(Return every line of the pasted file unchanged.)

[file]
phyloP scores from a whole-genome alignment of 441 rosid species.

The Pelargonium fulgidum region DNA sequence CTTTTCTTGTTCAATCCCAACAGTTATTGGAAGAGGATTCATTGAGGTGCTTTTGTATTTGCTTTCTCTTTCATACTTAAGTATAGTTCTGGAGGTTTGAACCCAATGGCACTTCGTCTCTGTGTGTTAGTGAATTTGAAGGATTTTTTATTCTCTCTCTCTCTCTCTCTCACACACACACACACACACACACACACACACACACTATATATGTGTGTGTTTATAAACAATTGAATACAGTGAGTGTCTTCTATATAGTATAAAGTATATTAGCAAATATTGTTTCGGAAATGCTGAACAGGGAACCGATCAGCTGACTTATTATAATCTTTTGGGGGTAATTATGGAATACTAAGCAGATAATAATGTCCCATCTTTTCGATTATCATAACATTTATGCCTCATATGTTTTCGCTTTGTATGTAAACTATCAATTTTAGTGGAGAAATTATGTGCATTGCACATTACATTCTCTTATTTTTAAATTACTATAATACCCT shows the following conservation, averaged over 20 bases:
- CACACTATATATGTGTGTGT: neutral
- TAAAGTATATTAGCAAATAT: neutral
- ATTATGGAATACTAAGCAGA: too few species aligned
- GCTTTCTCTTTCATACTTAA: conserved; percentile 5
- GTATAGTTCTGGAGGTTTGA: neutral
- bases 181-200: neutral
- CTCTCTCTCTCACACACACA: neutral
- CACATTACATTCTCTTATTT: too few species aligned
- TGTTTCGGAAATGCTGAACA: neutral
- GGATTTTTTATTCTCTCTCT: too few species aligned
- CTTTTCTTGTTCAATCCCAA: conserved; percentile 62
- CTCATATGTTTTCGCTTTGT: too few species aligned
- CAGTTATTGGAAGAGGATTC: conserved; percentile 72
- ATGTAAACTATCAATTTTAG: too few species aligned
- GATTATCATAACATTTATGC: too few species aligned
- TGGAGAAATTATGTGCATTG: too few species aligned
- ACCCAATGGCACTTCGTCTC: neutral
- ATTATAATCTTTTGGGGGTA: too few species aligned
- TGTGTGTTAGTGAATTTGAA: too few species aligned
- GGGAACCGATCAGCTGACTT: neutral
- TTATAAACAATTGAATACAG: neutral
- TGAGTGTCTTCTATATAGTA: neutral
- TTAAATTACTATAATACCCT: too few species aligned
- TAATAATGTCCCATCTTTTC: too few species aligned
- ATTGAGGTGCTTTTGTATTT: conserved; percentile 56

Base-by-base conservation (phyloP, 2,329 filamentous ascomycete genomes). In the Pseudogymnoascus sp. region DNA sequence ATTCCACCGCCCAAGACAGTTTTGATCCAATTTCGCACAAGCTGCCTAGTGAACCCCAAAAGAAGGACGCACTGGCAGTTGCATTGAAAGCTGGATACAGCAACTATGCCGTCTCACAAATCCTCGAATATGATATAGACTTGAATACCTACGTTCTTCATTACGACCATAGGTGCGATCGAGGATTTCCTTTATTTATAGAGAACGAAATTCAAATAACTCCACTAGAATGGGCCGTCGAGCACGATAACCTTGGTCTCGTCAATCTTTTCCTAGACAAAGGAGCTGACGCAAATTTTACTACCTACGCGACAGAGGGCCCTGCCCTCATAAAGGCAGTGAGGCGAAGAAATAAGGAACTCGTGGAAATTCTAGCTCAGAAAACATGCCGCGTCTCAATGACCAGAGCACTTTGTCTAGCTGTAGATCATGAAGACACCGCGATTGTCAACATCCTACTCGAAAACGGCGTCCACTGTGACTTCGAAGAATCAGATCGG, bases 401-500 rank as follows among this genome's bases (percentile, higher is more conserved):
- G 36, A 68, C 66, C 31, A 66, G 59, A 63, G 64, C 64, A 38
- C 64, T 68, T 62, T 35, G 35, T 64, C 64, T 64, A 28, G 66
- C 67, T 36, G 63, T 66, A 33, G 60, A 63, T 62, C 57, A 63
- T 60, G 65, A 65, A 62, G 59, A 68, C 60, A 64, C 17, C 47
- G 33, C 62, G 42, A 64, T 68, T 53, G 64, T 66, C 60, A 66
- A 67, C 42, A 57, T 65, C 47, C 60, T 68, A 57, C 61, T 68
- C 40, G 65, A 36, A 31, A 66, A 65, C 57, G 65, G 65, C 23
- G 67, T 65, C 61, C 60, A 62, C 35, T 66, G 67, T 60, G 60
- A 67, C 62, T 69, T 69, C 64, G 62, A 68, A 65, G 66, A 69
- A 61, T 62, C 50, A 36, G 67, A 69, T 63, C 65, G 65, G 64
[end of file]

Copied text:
phyloP scores from a whole-genome alignment of 441 rosid species.

The Pelargonium fulgidum region DNA sequence CTTTTCTTGTTCAATCCCAACAGTTATTGGAAGAGGATTCATTGAGGTGCTTTTGTATTTGCTTTCTCTTTCATACTTAAGTATAGTTCTGGAGGTTTGAACCCAATGGCACTTCGTCTCTGTGTGTTAGTGAATTTGAAGGATTTTTTATTCTCTCTCTCTCTCTCTCTCACACACACACACACACACACACACACACACACACTATATATGTGTGTGTTTATAAACAATTGAATACAGTGAGTGTCTTCTATATAGTATAAAGTATATTAGCAAATATTGTTTCGGAAATGCTGAACAGGGAACCGATCAGCTGACTTATTATAATCTTTTGGGGGTAATTATGGAATACTAAGCAGATAATAATGTCCCATCTTTTCGATTATCATAACATTTATGCCTCATATGTTTTCGCTTTGTATGTAAACTATCAATTTTAGTGGAGAAATTATGTGCATTGCACATTACATTCTCTTATTTTTAAATTACTATAATACCCT shows the following conservation, averaged over 20 bases:
- CACACTATATATGTGTGTGT: neutral
- TAAAGTATATTAGCAAATAT: neutral
- ATTATGGAATACTAAGCAGA: too few species aligned
- GCTTTCTCTTTCATACTTAA: conserved; percentile 5
- GTATAGTTCTGGAGGTTTGA: neutral
- bases 181-200: neutral
- CTCTCTCTCTCACACACACA: neutral
- CACATTACATTCTCTTATTT: too few species aligned
- TGTTTCGGAAATGCTGAACA: neutral
- GGATTTTTTATTCTCTCTCT: too few species aligned
- CTTTTCTTGTTCAATCCCAA: conserved; percentile 62
- CTCATATGTTTTCGCTTTGT: too few species aligned
- CAGTTATTGGAAGAGGATTC: conserved; percentile 72
- ATGTAAACTATCAATTTTAG: too few species aligned
- GATTATCATAACATTTATGC: too few species aligned
- TGGAGAAATTATGTGCATTG: too few species aligned
- ACCCAATGGCACTTCGTCTC: neutral
- ATTATAATCTTTTGGGGGTA: too few species aligned
- TGTGTGTTAGTGAATTTGAA: too few species aligned
- GGGAACCGATCAGCTGACTT: neutral
- TTATAAACAATTGAATACAG: neutral
- TGAGTGTCTTCTATATAGTA: neutral
- TTAAATTACTATAATACCCT: too few species aligned
- TAATAATGTCCCATCTTTTC: too few species aligned
- ATTGAGGTGCTTTTGTATTT: conserved; percentile 56

Base-by-base conservation (phyloP, 2,329 filamentous ascomycete genomes). In the Pseudogymnoascus sp. region DNA sequence ATTCCACCGCCCAAGACAGTTTTGATCCAATTTCGCACAAGCTGCCTAGTGAACCCCAAAAGAAGGACGCACTGGCAGTTGCATTGAAAGCTGGATACAGCAACTATGCCGTCTCACAAATCCTCGAATATGATATAGACTTGAATACCTACGTTCTTCATTACGACCATAGGTGCGATCGAGGATTTCCTTTATTTATAGAGAACGAAATTCAAATAACTCCACTAGAATGGGCCGTCGAGCACGATAACCTTGGTCTCGTCAATCTTTTCCTAGACAAAGGAGCTGACGCAAATTTTACTACCTACGCGACAGAGGGCCCTGCCCTCATAAAGGCAGTGAGGCGAAGAAATAAGGAACTCGTGGAAATTCTAGCTCAGAAAACATGCCGCGTCTCAATGACCAGAGCACTTTGTCTAGCTGTAGATCATGAAGACACCGCGATTGTCAACATCCTACTCGAAAACGGCGTCCACTGTGACTTCGAAGAATCAGATCGG, bases 401-500 rank as follows among this genome's bases (percentile, higher is more conserved):
- G 36, A 68, C 66, C 31, A 66, G 59, A 63, G 64, C 64, A 38
- C 64, T 68, T 62, T 35, G 35, T 64, C 64, T 64, A 28, G 66
- C 67, T 36, G 63, T 66, A 33, G 60, A 63, T 62, C 57, A 63
- T 60, G 65, A 65, A 62, G 59, A 68, C 60, A 64, C 17, C 47
- G 33, C 62, G 42, A 64, T 68, T 53, G 64, T 66, C 60, A 66
- A 67, C 42, A 57, T 65, C 47, C 60, T 68, A 57, C 61, T 68
- C 40, G 65, A 36, A 31, A 66, A 65, C 57, G 65, G 65, C 23
- G 67, T 65, C 61, C 60, A 62, C 35, T 66, G 67, T 60, G 60
- A 67, C 62, T 69, T 69, C 64, G 62, A 68, A 65, G 66, A 69
- A 61, T 62, C 50, A 36, G 67, A 69, T 63, C 65, G 65, G 64